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Chief nurse calls for gender equality on NHS boards

She also wants to see more nurses and midwives in senior management

Mark Gould

Friday, 09 September 2016

The Chief Nursing Officer for England, Professor Jane Cummings, says she wants to see a balance of genders on NHS boards with more nurses and midwives in senior positions within the next five years.

“I am determined to ensure our professions have a seat at the table as we tackle the challenges ahead. The nursing and midwifery professions have a vital role to help shape an NHS and care system for the future and their voices must be heard," Professor Cummings said in a speech at the Health and Care Innovation Expo 2016 conference in Manchester yesterday.

Professor Cummings said that the launch of a new framework, Leading Change, Adding Value in May this year is already encouraging nursing, midwifery and care staff to take a leading role in eradicating variation in the quality and efficiency of care.

On leadership and equality, she said: “The NHS has a clear target to achieve gender-balanced boards by 2020 and there are increasing opportunities for all nurses and midwives to progress in leadership roles, but we need to nurture talent early to support our next generation of leaders.

“Developing leaders at all levels is one of my priorities as CNO – the potential in our workforce to manage the challenges of today and shape the future should not be underestimated.”

She also urged nurses and midwives staff to engage in a debate about the shape of the workforce for the future. “The world is changing and as a profession we need to respond in the right way, by taking responsibility and the lead to ensure we can meet the challenges we face.

“Is our workforce ready for these challenges? Are we making full use of our graduate workforce? Are we really addressing the training needed for prevention, technology and changing care requirements?” she said.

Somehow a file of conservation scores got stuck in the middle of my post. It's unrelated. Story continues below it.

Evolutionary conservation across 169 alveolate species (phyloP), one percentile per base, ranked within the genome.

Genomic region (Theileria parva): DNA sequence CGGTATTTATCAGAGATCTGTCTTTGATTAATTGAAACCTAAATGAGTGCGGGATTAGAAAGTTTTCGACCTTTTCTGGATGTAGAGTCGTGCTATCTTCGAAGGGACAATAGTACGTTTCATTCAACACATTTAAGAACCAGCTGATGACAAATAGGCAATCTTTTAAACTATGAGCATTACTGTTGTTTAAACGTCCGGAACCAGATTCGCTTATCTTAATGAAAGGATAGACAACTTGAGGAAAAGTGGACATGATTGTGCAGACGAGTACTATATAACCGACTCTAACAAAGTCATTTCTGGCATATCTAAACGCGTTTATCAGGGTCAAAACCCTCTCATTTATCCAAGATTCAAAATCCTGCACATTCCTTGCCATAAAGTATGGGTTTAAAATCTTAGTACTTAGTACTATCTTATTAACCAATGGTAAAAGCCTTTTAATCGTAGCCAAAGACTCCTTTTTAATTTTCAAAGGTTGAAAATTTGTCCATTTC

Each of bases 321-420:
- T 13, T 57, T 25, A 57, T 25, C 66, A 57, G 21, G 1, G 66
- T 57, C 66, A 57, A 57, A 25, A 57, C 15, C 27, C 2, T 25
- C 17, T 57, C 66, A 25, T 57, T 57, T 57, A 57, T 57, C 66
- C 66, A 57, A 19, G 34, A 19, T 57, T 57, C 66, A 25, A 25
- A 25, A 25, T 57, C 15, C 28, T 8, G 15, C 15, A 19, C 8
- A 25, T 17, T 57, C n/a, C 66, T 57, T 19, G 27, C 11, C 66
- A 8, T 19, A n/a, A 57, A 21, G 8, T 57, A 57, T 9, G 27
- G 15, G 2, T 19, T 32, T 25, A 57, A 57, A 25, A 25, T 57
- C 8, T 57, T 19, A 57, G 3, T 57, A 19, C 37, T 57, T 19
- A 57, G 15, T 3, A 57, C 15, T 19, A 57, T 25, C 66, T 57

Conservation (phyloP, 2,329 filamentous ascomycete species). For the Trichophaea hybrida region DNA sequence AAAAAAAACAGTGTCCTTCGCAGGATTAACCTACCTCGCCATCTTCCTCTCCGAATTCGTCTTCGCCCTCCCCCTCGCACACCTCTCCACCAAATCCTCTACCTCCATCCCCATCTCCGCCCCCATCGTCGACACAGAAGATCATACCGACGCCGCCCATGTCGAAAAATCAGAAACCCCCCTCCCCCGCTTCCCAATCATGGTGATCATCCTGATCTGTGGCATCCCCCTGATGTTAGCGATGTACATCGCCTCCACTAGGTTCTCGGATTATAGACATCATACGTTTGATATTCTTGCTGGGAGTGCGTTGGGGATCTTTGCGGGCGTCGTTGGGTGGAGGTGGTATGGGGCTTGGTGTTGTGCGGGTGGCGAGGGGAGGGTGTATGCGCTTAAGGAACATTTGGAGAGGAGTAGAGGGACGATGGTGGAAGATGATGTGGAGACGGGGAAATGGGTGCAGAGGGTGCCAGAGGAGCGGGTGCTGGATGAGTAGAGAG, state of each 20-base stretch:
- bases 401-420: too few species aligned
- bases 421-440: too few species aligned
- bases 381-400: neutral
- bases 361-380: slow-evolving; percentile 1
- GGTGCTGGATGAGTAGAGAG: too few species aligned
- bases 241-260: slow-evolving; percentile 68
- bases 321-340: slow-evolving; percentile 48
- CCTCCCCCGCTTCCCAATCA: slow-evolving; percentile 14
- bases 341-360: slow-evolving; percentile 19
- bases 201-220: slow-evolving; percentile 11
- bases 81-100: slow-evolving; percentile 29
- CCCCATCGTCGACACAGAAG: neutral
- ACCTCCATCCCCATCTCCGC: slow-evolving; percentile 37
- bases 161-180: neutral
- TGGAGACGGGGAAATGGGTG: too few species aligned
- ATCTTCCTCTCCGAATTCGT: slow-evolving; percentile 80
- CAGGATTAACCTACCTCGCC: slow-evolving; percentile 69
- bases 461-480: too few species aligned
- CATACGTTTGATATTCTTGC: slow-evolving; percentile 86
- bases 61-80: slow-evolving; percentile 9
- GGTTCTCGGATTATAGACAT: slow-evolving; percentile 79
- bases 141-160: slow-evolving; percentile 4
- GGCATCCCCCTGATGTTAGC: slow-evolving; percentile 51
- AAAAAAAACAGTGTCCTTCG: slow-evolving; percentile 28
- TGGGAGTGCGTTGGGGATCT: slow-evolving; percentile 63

She spoke about the changes to the way nurses work with the introduction of revalidation, a new nursing support role and changes to the end of the bursary system. “Questions have been asked about the impact the planned changes to the bursary system may have – this is uncharted territory and we need to be mindful of the potential risks as well as the potential benefits the removal of the cap on training places could bring.”

And with finances being squeezed she said nurses needed to find ways of being more efficient while modernising services and taking care into the community. "This is tough, but as the largest group of healthcare professionals we should take the lead.

“Nurses and midwives have a key role to play, including ensuring the health and social care system work effectively together and that everyone understands how we can improve care for patients and the public.

“We also need to help the NHS respond to the challenges it faces, including how we can be more efficient – it is those on the frontline who know where those efficiencies are, how to reduce wasted time, share and adopt good practice and work with the public to explain and agree complex changes."

How would qualify the communication between primary and secondary care services? (See OnMedica News 20/04)

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